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Lancet. 1988 Oct 22;2(8617):949-51.

Non-invasive management of fetal obstructive uropathy.

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  • 1Department of Obstetrics and Gynaecology, Academic Hospital Rotterdam-Dijkzigt, Erasmus University, The Netherlands.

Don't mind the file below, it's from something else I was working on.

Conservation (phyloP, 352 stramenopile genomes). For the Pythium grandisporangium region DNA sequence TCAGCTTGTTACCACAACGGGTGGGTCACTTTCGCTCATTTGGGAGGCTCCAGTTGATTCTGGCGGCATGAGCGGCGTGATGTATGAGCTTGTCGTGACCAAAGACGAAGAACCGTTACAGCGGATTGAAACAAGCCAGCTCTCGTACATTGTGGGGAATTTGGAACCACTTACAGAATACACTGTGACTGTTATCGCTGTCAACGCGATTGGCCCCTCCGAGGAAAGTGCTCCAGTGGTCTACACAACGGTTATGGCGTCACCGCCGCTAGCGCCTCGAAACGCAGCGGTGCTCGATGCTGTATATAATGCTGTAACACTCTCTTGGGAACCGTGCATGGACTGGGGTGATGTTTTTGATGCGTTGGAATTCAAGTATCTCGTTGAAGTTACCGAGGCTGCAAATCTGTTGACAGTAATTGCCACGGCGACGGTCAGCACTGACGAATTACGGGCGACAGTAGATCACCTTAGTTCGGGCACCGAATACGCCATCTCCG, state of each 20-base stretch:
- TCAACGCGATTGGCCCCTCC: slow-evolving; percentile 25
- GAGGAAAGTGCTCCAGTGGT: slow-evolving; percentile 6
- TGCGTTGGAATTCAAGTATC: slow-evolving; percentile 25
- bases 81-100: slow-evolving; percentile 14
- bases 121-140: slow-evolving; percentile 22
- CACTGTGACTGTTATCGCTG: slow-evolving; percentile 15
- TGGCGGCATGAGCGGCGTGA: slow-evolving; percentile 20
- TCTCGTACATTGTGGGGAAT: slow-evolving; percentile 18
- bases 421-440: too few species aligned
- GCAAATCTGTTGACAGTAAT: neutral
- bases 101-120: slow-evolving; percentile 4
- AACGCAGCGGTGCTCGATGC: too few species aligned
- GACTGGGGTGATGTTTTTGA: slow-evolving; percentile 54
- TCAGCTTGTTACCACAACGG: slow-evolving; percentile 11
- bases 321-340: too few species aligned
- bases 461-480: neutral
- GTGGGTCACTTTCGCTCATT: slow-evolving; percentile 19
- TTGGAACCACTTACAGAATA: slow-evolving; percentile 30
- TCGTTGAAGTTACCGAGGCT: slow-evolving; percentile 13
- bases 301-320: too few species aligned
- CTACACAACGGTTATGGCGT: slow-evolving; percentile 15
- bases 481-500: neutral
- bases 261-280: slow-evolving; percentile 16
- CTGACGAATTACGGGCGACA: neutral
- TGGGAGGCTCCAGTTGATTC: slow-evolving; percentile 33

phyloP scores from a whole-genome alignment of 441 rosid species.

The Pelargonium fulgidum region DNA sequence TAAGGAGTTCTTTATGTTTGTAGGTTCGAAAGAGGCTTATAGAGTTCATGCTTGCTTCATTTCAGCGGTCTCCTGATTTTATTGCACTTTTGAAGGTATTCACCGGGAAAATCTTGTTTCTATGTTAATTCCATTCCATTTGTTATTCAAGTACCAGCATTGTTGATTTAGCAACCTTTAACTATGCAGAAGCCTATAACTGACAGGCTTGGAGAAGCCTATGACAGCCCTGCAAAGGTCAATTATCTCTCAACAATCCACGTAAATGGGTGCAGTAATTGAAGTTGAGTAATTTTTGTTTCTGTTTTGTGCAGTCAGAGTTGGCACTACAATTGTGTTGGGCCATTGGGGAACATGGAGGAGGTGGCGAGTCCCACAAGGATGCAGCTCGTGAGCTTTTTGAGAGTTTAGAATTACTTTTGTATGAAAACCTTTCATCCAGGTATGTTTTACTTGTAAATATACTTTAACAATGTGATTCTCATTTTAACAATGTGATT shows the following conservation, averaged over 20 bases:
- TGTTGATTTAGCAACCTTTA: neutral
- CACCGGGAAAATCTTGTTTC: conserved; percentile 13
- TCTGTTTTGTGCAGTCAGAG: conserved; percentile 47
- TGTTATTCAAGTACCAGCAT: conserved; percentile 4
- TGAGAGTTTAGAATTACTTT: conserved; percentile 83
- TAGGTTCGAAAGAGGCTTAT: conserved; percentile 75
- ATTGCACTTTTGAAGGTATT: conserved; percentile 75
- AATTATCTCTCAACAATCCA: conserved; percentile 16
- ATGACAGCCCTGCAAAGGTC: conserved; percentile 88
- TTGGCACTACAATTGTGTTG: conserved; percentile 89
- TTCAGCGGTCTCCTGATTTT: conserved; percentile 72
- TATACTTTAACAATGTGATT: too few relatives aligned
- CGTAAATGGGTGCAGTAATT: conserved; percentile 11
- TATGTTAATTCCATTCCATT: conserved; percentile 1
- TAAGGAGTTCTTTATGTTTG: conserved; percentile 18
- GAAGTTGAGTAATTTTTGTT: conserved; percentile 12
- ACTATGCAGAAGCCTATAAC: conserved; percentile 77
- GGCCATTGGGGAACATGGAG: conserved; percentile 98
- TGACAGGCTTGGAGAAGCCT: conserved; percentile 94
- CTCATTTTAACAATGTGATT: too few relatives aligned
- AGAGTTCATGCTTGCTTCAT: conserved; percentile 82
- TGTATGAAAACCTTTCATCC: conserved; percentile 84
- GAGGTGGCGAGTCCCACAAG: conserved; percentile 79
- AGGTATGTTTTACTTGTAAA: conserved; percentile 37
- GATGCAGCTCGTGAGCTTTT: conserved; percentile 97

Fetal outcome was studied in 43 consecutive cases of fetal obstructive uropathy in which no prenatal treatment was undertaken: 12 babies survived. In the 31 who did not survive, oligohydramnios was present in 24 and urethral atresia was the most common cause of obstruction (in 27). At necropsy, bilateral renal dysplasia was found in 23 and pulmonary hypoplasia in 13; 16 had structural or chromosomal anomalies, less than half of which were detected by prenatal ultrasound. In the survivors, 8 had posterior urethral valves, 1 had oligohydramnios, and 2 had associated anomalies. Obstructive uropathy is often associated with other anomalies which may escape prenatal ultrasound detection, and studies to determine the efficacy of intrauterine decompression techniques must allow for this observation.

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